These drugs may harm more than help after a stroke linked to a degenerative brain condition.
The drugs known as statins do many good things. They are the most powerful cholesterol-lowering agents discovered so far. They help prevent heart attacks in people who have had one, as well as in those at high risk for one. They lessen the risk of having an ischemic (clot-caused) stroke, the most common kind of stroke in the United States. Use of statins has been linked to stronger bones, better brain health in old age, and other noncardiovascular benefits.
But statins aren’t miracle drugs. Some people who take one have a heart attack or stroke anyway. Like any drug, they can cause unwanted side effects. And a report in Archives of Neurology adds a note of caution about statin use in one group of people — those who have had a hemorrhagic (bleeding) stroke in an outer lobe of the brain.
Types of bleeding stroke
As the name implies, a deep intracerebral hemorrhage occurs deep in the brain. It is usually caused by high blood pressure. A lobar intracerebral hemorrhage occurs in one of the outer lobes. It is often caused by a degenerative condition called cerebral amyloid angiopathy, in which a protein builds up inside arteries in the brain.
Modeling benefits and risks
In the early 2000s, the Stroke Prevention by Aggressive Reduction in Cholesterol Levels (SPARCL) trial tested whether statins were helpful after a stroke. More than 4,700 stroke survivors participated. Half took 80 milligrams of atorvastatin (Lipitor) a day for five years; the other half took a placebo. Those taking Lipitor had fewer heart attacks, ischemic strokes, or other cardiovascular “events.” But volunteers in the Lipitor group also experienced more hemorrhagic strokes than the control group.
A team led by Dr. Steven M. Greenberg, professor of neurology at Harvard-affiliated Massachusetts General Hospital (MGH), used the data from SPARCL to model the benefits and risks of statin therapy among survivors of a hemorrhagic stroke. The team calculated something called quality-adjusted life years. These are an estimate of the quantity and the quality of life yet to come.
The researchers looked at two types of hemorrhagic stroke — deep intracerebral hemorrhage and lobar intracerebral hemorrhage. These happen in different parts of the brain. Deep intracerebral hemorrhage is usually caused by high blood pressure, and doesn’t tend to recur. Lobar intracerebral hemorrhage is usually caused by a degenerative condition called cerebral amyloid angiopathy. In this condition, a protein called amyloid builds up in the walls of arteries in the brain. People who have had one lobar intracerebral hemorrhage tend to have another.
Among SPARCL participants with a deep intracerebral hemorrhage, the model showed that taking the statin didn’t help or harm. For those who’d had a lobar intracerebral hemorrhage, though, taking a statin subtracted about 2.2 quality-adjusted life years (Archives of Neurology, January 2011).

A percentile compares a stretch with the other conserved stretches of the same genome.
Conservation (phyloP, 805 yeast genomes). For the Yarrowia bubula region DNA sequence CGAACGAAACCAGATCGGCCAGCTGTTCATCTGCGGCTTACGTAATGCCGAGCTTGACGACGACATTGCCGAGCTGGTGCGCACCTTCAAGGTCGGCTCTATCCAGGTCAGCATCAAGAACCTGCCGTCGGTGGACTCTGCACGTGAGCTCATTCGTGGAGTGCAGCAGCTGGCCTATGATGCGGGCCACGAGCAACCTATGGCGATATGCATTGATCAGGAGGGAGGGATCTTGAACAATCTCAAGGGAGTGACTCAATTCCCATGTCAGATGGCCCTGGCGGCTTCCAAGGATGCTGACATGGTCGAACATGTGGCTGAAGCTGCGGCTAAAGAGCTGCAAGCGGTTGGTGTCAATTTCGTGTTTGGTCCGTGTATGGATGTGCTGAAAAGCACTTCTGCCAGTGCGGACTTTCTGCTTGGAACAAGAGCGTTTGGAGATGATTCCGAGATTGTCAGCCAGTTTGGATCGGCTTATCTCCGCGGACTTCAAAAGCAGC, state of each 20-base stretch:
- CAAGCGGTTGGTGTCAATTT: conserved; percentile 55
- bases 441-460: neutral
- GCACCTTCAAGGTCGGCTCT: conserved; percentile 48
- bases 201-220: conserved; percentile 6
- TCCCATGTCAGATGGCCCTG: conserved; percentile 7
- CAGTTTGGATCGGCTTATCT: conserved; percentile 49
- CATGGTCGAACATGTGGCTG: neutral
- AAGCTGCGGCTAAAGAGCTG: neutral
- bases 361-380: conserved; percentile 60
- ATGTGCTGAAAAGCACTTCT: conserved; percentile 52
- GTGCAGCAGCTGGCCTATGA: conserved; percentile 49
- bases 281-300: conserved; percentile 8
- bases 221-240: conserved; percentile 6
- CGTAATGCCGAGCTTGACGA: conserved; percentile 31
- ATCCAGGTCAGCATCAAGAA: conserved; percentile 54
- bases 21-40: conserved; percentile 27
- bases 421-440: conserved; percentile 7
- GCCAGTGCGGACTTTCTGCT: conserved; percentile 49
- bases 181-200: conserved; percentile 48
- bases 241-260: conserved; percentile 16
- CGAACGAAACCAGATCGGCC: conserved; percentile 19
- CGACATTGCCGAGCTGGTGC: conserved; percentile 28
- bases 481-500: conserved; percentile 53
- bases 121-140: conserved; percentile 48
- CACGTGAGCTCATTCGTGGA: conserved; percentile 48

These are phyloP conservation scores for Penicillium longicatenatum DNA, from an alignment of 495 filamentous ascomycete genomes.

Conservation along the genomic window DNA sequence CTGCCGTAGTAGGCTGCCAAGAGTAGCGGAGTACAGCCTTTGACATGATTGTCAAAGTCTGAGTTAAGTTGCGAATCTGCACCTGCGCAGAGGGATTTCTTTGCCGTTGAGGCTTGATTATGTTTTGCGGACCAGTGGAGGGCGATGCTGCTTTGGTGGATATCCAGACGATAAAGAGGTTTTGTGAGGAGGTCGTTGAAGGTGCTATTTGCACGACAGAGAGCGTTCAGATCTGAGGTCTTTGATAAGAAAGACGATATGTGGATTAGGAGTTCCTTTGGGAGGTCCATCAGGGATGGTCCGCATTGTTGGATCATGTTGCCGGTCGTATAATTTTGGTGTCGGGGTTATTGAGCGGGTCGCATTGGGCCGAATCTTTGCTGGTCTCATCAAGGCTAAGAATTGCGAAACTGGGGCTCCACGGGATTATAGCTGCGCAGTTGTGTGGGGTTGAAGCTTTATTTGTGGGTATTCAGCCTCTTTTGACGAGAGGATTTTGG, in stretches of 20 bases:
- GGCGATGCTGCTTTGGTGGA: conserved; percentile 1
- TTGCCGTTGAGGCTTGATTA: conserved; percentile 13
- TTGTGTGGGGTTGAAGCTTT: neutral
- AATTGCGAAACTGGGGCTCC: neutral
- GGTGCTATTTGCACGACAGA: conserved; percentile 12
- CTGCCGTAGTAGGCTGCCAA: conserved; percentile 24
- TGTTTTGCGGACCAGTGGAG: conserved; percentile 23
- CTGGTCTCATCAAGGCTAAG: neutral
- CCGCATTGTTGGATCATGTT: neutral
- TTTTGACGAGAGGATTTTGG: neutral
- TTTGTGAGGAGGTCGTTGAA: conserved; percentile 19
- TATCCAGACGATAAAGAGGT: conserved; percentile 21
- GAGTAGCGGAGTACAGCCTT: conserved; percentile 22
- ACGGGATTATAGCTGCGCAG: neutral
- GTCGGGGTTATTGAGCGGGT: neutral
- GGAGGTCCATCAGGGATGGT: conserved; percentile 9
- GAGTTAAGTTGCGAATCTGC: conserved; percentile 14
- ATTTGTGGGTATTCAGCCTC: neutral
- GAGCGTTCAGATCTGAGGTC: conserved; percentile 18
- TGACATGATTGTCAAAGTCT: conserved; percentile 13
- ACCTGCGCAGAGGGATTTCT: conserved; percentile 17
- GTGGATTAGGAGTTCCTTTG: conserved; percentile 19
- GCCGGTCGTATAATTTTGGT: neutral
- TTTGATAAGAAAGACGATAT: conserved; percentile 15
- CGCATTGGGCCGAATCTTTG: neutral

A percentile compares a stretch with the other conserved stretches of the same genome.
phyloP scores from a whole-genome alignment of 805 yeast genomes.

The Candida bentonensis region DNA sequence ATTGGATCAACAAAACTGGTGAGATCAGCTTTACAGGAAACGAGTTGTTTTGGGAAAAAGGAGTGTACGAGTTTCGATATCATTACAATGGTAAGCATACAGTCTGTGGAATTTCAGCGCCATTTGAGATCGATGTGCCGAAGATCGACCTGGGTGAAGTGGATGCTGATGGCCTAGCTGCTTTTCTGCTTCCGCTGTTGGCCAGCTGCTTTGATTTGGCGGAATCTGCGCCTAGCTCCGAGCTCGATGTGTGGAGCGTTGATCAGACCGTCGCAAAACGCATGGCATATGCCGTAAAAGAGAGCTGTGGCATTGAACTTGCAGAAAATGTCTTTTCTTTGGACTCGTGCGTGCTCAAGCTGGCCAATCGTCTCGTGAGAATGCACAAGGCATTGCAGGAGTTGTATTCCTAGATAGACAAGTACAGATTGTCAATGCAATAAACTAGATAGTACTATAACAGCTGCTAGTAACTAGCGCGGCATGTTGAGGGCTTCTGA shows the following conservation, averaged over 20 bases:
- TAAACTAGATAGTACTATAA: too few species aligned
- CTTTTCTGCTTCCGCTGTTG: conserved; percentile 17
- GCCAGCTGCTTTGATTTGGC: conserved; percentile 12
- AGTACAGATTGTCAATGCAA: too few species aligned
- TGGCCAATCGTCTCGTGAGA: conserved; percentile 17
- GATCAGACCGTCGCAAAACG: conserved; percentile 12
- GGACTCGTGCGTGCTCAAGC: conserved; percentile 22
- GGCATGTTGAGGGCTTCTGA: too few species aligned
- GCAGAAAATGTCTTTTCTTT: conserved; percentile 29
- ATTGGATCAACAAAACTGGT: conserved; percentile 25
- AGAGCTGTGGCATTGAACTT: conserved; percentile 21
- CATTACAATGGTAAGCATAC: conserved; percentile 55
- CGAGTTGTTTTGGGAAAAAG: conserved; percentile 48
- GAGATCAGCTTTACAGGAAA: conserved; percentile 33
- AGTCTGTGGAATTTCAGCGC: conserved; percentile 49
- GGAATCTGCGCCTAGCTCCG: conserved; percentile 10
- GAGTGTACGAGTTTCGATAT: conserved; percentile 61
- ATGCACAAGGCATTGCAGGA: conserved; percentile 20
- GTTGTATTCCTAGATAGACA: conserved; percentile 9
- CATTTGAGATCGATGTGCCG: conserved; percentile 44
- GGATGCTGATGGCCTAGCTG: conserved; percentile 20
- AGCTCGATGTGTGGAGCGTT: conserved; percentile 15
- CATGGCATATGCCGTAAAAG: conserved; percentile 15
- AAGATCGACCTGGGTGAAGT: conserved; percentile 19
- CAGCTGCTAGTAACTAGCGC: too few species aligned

Things you do for one part of your body may have unintended consequences elsewhere. Statins, for example, block an enzyme called hydroxymethylglutaryl–coenzyme A (HMG-CoA) reductase. In the liver, this enzyme helps make cholesterol; blocking it lowers cholesterol levels. But the enzyme is found in other parts of the body, and a statin doesn’t circulate only to the liver. The repercussions of blocking HMG-CoA reductase outside of the liver are only now being discovered, through work like that from the MGH team.
Keep in mind that this is just one study based on data from one clinical trial. “We don’t know whether there would have been an increase in hemorrhagic stroke in SPARCL had a different statin been used, or a different dose of atorvastatin, or the study population had been different,” cautioned Dr. Greenberg, who heads the hemorrhagic stroke research program at MGH. He would like to see his team’s finding replicated before making recommendations about statin use by stroke survivors.
Dr. Larry B. Goldstein, director of the Duke Stroke Center, has a slightly less cautious take on the findings. In an editorial that accompanied the MGH paper, he argued that until there are data to the contrary, “the use of statins in patients with hemorrhagic stroke should be guided by the maxim of nonmaleficence — Primum non nocere,” meaning “First, do no harm.”
Should you take a statin if you have had a hemorrhagic stroke? Your chances of having a heart attack may be so high that the benefits of taking one outweigh the small and unproven risk of a second stroke. On the flip side, it’s possible that a statin isn’t right for you. If life is a balancing act, living with cardiovascular disease is even more so. Talk with your doctor to find out where you stand.